Through the connection of demand S-curves and technology S-curves, the economic pressures vary to which current technologies are subjected. The extent to which the superior performance is offered determined the threat posed by a new technology and the rate of performance improvements constrained the increase in willingness to pay, when the technology curve flattens. This dominance might be in the shape of larger attacks, and immediate, in which superior performance moving down the cost curve is offered by advanced technologies and for the established technologies become more substitute and affordable. The development of the new competences and capabilities are the primary challenges for incumbents in such cases and are required to participate in the technology.
The form of emergent attacks might be taken by threats alternatively in which the inferior performance progress is initially offered by the technologies besides their curves to ultimately exceed current positions of the performance (Chien & Et.al, 2010). An emphasis of much of the effort on curves of technology had been the task of identifying such evolving pressures before they matured to suggest greater presentation.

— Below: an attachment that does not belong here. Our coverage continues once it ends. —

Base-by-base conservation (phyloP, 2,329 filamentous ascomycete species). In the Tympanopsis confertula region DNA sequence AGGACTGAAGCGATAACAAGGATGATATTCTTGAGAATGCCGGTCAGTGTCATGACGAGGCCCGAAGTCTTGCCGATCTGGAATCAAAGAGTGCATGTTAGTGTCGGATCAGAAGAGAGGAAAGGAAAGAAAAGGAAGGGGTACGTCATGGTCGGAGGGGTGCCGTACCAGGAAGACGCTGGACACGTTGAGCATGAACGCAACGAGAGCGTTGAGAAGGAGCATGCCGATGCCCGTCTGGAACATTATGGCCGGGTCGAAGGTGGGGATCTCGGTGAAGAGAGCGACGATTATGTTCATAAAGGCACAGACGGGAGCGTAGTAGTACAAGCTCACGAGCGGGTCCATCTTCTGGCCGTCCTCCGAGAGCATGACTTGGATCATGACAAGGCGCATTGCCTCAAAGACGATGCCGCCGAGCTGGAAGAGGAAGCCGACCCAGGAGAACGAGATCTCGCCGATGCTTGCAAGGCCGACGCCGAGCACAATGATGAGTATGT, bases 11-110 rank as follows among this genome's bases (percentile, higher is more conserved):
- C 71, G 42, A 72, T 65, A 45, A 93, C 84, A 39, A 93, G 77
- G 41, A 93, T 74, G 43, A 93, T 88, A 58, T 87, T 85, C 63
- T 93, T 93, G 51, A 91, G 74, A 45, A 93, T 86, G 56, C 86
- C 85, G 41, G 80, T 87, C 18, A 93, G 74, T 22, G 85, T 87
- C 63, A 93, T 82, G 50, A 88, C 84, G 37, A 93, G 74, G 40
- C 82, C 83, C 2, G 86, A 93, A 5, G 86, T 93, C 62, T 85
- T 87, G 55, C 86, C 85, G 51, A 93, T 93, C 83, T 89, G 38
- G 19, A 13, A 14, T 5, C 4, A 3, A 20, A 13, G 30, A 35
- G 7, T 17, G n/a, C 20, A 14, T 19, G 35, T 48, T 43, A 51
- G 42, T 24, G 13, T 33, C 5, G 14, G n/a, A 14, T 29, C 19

The decreased valuation of performance improvements of consumers’ constraints the increases to willingness to pay as when the demand S-curve first flattens the nature of threats is quite different. By means of below lower outbreaks, in which to the presentation of the incumbents the performance remains inferior and begins, the trajectory-based criteria can be displaced and disrupted, although it serve so well in performance-constrained settings. In such settings, the disruptive factor that will remain inferior is the challenge by the distinguishing technologies.